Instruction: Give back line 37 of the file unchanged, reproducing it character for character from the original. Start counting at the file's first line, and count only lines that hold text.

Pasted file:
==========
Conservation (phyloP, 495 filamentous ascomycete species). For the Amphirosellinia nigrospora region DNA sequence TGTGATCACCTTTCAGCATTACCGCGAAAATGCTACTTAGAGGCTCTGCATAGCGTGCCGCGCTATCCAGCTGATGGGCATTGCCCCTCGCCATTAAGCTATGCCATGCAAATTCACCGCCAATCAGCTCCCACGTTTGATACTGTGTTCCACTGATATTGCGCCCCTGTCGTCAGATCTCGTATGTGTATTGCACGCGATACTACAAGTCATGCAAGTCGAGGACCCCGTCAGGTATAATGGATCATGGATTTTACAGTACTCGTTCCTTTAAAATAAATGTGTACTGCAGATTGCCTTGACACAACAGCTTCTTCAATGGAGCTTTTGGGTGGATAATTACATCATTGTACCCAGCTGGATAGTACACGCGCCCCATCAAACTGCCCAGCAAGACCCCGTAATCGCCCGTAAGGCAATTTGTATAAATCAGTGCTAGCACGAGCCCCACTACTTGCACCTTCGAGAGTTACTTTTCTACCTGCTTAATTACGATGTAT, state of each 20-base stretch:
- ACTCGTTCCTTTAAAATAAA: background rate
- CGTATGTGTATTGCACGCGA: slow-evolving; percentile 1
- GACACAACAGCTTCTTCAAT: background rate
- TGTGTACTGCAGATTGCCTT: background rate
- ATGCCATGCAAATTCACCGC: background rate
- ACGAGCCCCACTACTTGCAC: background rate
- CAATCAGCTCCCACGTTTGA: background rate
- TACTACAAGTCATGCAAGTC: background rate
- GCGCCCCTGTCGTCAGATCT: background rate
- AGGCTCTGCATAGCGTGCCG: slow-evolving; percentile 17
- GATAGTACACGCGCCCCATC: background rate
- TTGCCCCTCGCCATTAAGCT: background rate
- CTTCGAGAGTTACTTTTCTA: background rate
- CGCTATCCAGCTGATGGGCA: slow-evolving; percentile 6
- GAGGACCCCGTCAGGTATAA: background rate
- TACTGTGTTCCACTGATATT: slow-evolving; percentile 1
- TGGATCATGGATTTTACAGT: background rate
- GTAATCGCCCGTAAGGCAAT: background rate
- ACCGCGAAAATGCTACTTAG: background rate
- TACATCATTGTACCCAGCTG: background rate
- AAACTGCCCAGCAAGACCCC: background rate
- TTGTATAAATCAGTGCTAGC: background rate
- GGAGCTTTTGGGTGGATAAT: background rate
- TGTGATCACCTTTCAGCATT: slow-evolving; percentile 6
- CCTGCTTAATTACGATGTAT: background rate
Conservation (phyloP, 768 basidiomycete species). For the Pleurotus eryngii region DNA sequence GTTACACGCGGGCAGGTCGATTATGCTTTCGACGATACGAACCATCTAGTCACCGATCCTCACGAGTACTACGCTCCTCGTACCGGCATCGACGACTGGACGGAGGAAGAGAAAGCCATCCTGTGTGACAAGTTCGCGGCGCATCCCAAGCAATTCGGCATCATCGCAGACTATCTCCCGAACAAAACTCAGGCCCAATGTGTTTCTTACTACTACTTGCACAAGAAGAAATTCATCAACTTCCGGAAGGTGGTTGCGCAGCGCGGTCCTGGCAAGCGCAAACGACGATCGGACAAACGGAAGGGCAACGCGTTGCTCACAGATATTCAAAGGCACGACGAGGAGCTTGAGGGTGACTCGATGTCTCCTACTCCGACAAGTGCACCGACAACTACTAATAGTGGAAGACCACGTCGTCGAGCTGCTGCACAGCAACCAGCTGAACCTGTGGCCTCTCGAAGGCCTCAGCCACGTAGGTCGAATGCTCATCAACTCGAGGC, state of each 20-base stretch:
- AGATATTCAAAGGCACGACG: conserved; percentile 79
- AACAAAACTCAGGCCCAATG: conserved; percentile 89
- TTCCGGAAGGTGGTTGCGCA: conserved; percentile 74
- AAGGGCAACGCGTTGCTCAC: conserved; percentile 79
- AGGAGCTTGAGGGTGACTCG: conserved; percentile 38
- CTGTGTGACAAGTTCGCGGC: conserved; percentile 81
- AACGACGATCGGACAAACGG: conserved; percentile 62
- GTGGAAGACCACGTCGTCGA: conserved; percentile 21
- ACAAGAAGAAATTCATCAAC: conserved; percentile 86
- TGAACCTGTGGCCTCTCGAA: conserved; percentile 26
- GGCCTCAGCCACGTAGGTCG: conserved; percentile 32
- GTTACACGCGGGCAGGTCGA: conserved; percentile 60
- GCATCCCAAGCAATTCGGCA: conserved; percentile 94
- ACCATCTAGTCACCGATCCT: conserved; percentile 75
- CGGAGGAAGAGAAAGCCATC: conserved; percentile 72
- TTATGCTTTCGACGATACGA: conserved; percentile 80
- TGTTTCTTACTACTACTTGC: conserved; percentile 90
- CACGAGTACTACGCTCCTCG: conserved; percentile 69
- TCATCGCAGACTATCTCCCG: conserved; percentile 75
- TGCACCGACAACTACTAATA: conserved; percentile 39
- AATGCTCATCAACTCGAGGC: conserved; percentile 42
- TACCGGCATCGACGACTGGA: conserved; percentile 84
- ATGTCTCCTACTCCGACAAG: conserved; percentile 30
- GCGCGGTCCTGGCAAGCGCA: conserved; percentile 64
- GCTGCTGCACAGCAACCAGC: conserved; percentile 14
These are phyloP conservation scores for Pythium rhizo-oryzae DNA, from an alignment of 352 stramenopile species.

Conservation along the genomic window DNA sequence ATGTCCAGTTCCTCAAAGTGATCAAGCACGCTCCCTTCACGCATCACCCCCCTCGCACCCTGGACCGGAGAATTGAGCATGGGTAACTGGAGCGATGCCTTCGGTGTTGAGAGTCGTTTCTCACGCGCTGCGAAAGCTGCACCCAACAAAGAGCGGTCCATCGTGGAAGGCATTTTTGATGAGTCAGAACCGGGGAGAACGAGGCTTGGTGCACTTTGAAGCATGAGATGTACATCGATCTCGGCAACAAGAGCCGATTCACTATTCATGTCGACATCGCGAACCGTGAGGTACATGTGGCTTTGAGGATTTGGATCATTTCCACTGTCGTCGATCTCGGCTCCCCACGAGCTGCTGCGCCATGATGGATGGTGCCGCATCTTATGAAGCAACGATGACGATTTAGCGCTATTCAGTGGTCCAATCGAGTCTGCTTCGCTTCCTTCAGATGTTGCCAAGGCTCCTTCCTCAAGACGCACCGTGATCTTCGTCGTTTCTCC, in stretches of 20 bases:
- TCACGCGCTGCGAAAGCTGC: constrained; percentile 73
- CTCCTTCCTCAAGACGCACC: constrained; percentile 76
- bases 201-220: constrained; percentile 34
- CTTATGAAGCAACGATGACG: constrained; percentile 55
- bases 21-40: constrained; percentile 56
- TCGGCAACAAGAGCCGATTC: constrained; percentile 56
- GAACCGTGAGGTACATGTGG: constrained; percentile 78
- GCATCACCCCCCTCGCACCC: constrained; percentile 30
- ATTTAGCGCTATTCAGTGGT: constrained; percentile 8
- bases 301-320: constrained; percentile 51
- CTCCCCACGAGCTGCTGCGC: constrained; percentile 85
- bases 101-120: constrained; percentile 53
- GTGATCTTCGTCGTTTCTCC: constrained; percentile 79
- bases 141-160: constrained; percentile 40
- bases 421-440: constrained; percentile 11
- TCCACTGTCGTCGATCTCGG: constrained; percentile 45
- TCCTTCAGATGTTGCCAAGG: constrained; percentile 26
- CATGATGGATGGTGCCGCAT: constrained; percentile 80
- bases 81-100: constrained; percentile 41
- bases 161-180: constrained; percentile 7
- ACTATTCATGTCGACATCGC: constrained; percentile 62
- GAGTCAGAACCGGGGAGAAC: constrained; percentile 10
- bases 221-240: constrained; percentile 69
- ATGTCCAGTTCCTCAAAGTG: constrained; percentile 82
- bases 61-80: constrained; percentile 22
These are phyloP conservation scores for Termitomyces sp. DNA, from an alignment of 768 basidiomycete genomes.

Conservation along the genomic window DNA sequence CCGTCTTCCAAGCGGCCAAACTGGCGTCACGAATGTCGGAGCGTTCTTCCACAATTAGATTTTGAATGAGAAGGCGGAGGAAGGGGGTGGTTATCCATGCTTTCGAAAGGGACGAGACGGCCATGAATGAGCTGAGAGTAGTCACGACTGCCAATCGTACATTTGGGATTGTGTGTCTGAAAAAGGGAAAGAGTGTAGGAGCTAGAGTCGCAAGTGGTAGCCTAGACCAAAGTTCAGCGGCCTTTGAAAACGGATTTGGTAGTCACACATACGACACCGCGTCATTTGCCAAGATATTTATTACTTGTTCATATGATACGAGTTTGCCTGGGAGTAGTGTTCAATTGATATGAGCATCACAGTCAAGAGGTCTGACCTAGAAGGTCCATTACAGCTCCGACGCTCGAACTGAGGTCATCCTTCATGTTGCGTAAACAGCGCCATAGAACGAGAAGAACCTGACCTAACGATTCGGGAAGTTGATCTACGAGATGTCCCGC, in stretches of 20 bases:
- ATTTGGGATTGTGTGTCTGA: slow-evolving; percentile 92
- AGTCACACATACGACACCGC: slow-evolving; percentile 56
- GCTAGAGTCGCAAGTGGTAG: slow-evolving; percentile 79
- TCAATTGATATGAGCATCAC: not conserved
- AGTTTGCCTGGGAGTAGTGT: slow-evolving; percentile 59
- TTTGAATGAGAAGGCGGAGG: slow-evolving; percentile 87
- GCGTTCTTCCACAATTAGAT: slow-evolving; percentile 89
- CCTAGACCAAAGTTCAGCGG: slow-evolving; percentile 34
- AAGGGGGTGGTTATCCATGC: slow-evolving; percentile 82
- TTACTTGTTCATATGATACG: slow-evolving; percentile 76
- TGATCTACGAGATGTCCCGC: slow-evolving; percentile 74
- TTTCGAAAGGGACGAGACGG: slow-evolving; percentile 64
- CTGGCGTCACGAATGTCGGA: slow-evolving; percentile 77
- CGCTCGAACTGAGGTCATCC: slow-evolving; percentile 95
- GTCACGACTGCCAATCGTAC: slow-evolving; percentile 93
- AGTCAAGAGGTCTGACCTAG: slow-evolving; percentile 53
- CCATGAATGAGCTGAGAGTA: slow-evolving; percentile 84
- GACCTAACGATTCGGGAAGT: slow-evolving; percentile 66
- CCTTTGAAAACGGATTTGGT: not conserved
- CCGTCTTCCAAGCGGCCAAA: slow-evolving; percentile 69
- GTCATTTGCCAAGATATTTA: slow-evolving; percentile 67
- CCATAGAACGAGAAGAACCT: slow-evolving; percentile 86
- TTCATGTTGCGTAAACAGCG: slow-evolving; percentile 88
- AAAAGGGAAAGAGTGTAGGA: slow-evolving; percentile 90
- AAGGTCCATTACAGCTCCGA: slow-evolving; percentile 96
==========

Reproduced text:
- TGAACCTGTGGCCTCTCGAA: conserved; percentile 26